By Meredith Griffiths
People aged over 40 who dance almost halve the risk of dying from cardiovascular disease, researchers at Western Sydney University’s School of Science and Health say.
They think the mixture of interval training with social interaction could be the key factor.
Western Sydney University associate professor Dafna Merom said their research has found that people who participate in dance have a 49 per cent reduction in risk of dying from cardiovascular disease.
She and her colleagues analysed data from more than 48,000 people older than 40 who live in Great Britain.
Over a 10-year period, those who danced were less likely to die of heart disease than those who rarely or never danced.
Professor Merom said dancing was also shown to be more beneficial than fast walking.
“We saw that dancing not only had the greatest protection against cardiovascular disease, if comparing to walkers for example, they benefited from an additional 21 per cent reduction as compared to walking,” she said.
Professor Merom said it did not matter what type of dance a person did, as long as they worked up a bit of a sweat.
“Dance mimics the high-intensity training interval, but disguised, it’s like an exercise in disguise,” she said.
“You reach some high intensity from folk dancing and some kind of quick ballroom dancing, you have to keep with the beat and so without noticing you really reach the high intensity of physical activity.
“And the higher the intensity the better the benefits.”
Professor Merom said there could be other factors that make dancing so good for people’s health.
“The other mechanism could be that simply dancers are hooked to this activity and they really have life-long habits of being regularly active,” she said.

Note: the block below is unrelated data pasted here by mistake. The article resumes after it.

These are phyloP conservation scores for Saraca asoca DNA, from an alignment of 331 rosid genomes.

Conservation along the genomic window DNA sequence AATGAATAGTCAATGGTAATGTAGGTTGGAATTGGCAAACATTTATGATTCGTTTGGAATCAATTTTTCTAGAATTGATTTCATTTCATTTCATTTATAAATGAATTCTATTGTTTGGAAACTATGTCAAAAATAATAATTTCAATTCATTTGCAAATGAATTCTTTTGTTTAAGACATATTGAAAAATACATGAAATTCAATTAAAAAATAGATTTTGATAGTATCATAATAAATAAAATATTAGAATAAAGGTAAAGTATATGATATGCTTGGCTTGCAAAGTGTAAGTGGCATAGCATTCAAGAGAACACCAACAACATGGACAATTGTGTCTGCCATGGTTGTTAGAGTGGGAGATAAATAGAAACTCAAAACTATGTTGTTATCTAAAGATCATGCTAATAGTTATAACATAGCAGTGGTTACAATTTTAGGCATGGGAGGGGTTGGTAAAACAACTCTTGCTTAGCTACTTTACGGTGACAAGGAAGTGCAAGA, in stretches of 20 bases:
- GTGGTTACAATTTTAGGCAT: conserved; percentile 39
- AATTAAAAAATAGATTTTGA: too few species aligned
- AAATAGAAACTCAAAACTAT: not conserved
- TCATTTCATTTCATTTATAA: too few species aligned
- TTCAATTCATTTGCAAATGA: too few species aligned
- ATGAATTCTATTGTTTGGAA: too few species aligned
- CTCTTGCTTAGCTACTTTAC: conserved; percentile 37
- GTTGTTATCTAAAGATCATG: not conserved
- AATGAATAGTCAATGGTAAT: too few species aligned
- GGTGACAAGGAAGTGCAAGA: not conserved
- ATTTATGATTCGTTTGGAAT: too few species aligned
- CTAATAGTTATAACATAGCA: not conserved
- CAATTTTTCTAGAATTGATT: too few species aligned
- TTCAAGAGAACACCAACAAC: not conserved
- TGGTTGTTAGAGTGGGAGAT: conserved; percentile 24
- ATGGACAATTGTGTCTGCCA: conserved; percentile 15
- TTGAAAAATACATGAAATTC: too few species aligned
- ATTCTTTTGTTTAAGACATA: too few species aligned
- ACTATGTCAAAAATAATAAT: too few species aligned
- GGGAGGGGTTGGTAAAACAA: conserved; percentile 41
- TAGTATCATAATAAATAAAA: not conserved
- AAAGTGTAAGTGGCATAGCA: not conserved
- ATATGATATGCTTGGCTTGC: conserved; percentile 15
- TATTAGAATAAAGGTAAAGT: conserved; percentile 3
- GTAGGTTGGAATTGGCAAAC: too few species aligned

“Last, we think that social dancing has other effective influence on your mood and we know that stress is a risk factor for cardiovascular disease, so being in a social environment, smiling, listening to movies, you just forget where is your stress and you get the benefits.”
The study has been published in the American Journal of Preventive Medicine.
‘It’s not just the physical exercise, it’s the social outlet’
The study’s findings came as no surprise to 78-year-old Clem McNamara, who has had three triple bypasses.
“I used to love dancing with my own steps,” Mr McNamara said.
“I used to love that; I used to be wringing wet, soaking with sweat, and you always feel good.”
Mr McNamara said it has been hard to get other men interested in dancing.
“It’s hard to get men to sort of take up dancing in my eyes, I think a lot of them prefer to go and have a few beers and that,” Mr McNamara said.
“But they don’t really know what the consequences are because they haven’t been through the mill, they drink too much and they’re full of all that grog and they’re not sweating it out.”
His wife Wendy McNamara said she had been dancing for decades.
“With dancing particularly it’s not just the physical exercise, it’s the social outlet particularly as you get older, you lose lots of friends, they go here and there, and it’s nice to meet a new lot of friends that you can meet socially dancing,” she said.
“So it’s wonderful for everybody.”